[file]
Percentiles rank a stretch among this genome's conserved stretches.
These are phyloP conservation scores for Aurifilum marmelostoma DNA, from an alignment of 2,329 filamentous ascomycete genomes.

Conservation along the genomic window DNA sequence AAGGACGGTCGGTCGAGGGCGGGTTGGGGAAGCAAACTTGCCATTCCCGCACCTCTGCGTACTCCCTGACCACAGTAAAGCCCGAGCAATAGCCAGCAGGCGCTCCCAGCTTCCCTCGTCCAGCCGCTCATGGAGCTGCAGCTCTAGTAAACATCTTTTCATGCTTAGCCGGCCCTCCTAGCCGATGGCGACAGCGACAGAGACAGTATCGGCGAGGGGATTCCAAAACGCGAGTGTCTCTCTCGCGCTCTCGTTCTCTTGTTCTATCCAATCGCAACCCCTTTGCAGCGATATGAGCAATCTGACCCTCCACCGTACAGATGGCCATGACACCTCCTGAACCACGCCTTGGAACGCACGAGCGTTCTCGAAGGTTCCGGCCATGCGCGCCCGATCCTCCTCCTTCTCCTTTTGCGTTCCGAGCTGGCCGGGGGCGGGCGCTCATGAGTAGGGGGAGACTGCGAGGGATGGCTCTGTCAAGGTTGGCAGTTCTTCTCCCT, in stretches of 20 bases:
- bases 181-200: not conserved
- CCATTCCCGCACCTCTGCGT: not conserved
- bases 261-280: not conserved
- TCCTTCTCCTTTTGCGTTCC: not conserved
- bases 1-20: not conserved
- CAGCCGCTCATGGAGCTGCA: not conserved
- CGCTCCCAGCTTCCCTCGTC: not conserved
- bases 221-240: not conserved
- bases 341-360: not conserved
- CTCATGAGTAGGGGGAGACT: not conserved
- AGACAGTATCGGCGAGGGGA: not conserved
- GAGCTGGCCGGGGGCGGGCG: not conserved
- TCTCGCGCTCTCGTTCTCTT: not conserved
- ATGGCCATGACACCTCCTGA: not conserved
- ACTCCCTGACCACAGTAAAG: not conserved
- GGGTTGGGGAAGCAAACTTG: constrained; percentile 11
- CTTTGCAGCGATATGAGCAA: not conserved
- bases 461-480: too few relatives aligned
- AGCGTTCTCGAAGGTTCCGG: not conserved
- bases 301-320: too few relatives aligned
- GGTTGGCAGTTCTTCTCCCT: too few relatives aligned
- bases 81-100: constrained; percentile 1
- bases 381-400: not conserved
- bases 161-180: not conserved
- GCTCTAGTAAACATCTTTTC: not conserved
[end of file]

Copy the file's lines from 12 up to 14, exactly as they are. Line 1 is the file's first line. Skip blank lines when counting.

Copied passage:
- bases 341-360: not conserved
- CTCATGAGTAGGGGGAGACT: not conserved
- AGACAGTATCGGCGAGGGGA: not conserved